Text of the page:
Mia has her own interesting story too; aside from the fact that she was the first ‘woman of color’ to graduate from Skidmore College, which is in and of itself a rather historically important fact to note, she also represents a very important family in the town of Saratoga. The house where she was born still stands, yet it is the only one that remains on that block, as aggressive urban renewal campaigns of the 70s and 80s wiped out all the historic homes in her neighborhood. When the original families left the homes (built in the late 1800s), many then became neglected, low-rent tenement housing, and there were no champions to fight off the wrecking ball, except for Mia’s mother, Ardelle Elois Mouzon. She stood her ground, an elderly woman living alone in a house which was desperately in need of repairs, she weathered the city’s cruel tactics of turning off the electricity, and then even the water… The house suffered broken pipes and flood damage, but still, Ardelle would not leave. It’s thanks to her tenacity – and some help from daughter Mia, too – that the house still stands today. Now it’s the home of a much-loved, high-end restaurant called Mouzan House. Another interesting note: Mia’s mother Ardelle was full blood Cherokee Indian, and her father of Creole descent. (I’ve heard that that’s why Mia doesn’t refer to herself a ‘black woman’, but rather a ‘woman of color.’ Indeed!)

You can imagine how invigorated I was to have met Mia and Rocky and to have heard them tell me their stories. It got me thinking again… It got me wondering, what is out there now, today… tonight? Just what is going on in the world – what stories might I be missing? And what kind of music could I find out there? With Elihu being gone, it was a perfect time to see for myself. It was Saturday. Couldn’t be a better night. So I set out.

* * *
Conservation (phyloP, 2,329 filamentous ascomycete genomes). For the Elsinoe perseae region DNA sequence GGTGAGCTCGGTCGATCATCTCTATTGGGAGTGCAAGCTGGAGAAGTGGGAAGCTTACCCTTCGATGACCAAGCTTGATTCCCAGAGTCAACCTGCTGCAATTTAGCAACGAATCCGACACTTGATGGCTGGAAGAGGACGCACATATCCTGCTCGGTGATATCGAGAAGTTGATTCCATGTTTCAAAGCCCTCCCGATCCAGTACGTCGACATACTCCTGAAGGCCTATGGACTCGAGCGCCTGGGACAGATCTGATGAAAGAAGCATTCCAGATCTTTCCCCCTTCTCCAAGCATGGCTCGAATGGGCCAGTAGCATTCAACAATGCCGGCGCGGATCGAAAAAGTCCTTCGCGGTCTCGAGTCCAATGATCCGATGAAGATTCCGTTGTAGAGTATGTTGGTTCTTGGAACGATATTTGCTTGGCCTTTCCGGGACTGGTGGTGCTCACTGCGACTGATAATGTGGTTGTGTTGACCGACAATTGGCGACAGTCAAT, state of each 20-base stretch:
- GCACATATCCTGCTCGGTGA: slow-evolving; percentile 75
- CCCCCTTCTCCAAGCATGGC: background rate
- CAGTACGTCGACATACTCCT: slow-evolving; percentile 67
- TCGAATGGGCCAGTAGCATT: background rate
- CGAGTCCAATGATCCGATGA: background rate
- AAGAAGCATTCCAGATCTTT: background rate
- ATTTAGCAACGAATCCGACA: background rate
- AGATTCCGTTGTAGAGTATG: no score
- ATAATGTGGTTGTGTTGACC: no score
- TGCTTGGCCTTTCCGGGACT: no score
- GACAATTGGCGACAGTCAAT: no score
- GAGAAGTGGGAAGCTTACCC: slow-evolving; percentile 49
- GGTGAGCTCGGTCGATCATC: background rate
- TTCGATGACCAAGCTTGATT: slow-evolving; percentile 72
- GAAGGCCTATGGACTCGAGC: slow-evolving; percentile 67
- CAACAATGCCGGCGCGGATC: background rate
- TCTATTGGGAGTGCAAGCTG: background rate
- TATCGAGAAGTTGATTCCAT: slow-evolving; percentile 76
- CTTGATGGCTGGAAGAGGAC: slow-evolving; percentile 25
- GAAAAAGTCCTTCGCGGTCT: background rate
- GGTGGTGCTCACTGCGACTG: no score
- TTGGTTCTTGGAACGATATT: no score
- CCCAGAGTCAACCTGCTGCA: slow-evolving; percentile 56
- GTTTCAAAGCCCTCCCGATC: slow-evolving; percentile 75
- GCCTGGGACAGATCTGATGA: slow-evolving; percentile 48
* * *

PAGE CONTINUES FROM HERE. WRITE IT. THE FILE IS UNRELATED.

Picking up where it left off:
Started at the local piano bar. The fellow playing actually took a few lessons from my father, and it made me happy to learn that dad had allowed Rob’s students to play their Bach recitals in the Studio, and on his double manual harpsichords. Warmed my heart to know that he’d known dad. I hadn’t sung in literally years, so I was a bit less together than I might have liked, but it didn’t matter. It was a slow night, and the gracious hostess and owner, Brenda Lee (also one of the old-timer set) was there at the bar, singing right along with me as I swung through Blackbird and The Nearness of You. When he finished for the night, he let me noodle around a bit, and I tried my hand at playing and singing – at the same time! – which I discovered, like anything in life, takes a bit of getting used to when you’re out of practice. Not accustomed to doing both at the same time these days – but it was fun. He showed me how he had all his sheet music on his Ipad – and how amazingly easy it was to turn pages, locate signs and endings. I can see that it would be the way to go if I had such a gig. One more thing on the never-ending list. I’ll consider it a huge personal victory if I can just acquire a new jobbing keyboard, much less find a place to actually do the playing and singing.!

I went home to close up the chickens (which required doubling back five miles and donning my muck boots for a minute) and then promptly turned around and headed downtown. I found the streets were pumping as if it were high racing season. Bands rung out from every bar, and clusters of sloshed twenty-somethings in sky-high heels tottered into taxis, phones all aglow… My goal was to meet musicians. To find out where they came from, how they got the jobs, and how I might do the same. Ideally I’d wanted to find a hotel where I could play – a place where I can do my thing while people do theirs. I had many such jobs ‘back home’ in Chicago, but I can’t compare that time or market to this. I found the jazz joint, and it was a joy to hear real music again. But still, I couldn’t ignore the inner snob… It wasn’t great music, they weren’t amazing players, and I realized, once again, that the caliber of music I heard in Chicago, and the experiences I had singing with those top-tier musicians cannot be compared to this. I was fucking lucky back then. And I had no idea. But somehow, even in my glory, rocking a perfect size 8 cocktail gown and calling tunes in front of a full house, I still felt as if the ‘real’ things were yet to come. That somehow, this was all a precursor to the real success, the ‘real’ career which was, somehow, to follow in the vague and distant future. Right.